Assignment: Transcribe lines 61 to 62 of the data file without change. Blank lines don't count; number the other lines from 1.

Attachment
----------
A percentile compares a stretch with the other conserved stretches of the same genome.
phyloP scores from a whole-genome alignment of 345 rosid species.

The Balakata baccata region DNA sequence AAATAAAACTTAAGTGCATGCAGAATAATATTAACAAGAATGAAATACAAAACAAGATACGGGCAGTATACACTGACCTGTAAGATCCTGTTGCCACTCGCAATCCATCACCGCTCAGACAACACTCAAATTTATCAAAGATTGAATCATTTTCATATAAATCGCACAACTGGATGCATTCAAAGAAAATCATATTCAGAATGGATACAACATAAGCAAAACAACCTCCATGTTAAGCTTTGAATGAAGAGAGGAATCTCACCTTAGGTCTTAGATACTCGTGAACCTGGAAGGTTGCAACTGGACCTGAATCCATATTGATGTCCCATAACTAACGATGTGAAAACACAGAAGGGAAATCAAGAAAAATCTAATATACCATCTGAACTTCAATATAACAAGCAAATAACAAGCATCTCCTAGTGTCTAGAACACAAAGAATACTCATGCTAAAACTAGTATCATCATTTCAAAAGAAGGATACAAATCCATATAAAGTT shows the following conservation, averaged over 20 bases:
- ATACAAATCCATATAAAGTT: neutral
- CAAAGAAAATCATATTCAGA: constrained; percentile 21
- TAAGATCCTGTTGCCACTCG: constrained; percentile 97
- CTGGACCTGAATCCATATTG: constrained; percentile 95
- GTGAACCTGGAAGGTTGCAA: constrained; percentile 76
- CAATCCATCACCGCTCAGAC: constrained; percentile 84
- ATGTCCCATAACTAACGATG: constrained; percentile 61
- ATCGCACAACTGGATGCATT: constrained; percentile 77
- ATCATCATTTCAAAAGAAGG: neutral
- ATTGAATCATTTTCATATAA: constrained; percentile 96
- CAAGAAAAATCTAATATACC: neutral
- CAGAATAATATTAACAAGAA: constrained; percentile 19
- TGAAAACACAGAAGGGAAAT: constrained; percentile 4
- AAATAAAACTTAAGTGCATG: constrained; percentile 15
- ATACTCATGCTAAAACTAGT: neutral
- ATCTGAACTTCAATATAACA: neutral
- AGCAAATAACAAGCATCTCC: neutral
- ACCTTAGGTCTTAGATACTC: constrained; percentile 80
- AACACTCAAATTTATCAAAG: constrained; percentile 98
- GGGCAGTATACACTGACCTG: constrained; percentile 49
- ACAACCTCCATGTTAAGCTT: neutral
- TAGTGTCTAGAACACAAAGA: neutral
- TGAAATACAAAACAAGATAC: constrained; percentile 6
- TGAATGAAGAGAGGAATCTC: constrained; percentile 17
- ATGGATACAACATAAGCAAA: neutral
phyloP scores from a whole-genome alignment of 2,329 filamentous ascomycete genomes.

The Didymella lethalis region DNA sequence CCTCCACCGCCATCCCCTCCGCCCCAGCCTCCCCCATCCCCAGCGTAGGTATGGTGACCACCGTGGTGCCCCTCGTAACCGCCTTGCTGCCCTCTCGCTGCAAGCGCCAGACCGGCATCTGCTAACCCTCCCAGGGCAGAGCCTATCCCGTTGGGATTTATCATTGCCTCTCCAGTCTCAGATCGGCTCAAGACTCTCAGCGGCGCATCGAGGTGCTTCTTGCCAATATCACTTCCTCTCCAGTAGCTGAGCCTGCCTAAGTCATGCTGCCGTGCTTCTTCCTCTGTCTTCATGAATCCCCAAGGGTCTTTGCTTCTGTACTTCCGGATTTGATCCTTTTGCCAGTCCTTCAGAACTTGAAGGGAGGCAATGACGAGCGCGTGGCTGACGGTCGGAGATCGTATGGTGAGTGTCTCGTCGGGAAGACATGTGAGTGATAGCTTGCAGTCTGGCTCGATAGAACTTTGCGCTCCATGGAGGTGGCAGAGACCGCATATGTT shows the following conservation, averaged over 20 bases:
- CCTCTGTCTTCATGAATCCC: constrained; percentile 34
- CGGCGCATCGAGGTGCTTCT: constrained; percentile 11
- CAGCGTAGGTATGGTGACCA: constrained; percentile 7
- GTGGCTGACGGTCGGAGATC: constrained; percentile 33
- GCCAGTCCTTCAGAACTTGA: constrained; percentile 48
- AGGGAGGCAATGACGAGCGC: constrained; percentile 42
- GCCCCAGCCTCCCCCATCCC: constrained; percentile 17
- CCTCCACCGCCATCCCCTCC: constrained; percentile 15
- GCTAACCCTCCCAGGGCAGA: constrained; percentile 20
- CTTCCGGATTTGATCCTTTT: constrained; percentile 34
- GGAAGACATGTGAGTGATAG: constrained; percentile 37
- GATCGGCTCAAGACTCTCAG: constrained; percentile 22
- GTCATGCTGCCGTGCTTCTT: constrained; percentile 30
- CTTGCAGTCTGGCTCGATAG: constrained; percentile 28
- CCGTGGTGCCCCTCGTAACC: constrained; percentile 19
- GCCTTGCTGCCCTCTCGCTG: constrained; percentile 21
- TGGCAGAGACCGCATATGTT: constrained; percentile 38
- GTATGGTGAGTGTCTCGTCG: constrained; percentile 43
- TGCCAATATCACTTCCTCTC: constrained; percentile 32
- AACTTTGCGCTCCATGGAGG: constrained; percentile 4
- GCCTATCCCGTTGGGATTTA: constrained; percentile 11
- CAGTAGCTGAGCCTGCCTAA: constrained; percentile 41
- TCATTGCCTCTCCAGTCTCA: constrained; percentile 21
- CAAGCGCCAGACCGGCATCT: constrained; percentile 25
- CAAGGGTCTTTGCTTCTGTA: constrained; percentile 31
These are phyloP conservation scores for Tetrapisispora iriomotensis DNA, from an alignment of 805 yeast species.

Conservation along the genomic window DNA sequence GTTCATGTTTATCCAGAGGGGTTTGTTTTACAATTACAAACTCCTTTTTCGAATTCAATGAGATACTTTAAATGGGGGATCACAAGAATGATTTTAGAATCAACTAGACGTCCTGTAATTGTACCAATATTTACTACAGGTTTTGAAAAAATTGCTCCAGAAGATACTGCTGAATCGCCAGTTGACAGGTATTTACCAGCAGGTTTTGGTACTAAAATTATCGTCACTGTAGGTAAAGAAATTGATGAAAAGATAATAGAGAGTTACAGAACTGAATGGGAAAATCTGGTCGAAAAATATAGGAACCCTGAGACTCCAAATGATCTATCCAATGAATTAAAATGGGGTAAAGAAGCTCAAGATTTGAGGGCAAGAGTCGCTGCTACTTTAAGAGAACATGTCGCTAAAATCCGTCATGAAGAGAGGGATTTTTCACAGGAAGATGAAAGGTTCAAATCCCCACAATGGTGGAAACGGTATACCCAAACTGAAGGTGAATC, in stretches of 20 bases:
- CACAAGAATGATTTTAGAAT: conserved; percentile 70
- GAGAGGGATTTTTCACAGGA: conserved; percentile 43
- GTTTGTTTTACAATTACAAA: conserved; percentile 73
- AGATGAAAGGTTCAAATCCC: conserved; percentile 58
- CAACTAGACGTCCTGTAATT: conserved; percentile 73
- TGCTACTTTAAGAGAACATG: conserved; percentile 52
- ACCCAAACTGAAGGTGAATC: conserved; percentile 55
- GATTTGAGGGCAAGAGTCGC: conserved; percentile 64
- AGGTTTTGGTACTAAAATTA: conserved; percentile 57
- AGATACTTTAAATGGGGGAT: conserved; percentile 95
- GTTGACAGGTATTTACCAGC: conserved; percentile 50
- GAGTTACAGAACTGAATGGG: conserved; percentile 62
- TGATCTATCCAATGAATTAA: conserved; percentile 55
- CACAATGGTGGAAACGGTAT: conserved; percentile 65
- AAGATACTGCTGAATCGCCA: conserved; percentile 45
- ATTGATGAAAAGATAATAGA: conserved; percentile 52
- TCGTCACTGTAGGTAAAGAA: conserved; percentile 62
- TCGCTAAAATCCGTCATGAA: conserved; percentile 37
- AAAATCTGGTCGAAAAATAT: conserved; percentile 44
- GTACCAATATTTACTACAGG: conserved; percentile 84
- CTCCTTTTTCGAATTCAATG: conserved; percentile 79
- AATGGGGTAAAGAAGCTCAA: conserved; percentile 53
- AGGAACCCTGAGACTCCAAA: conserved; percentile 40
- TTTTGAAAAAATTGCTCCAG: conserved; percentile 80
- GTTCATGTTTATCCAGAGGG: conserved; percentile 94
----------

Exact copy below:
- AGATGAAAGGTTCAAATCCC: conserved; percentile 58
- CAACTAGACGTCCTGTAATT: conserved; percentile 73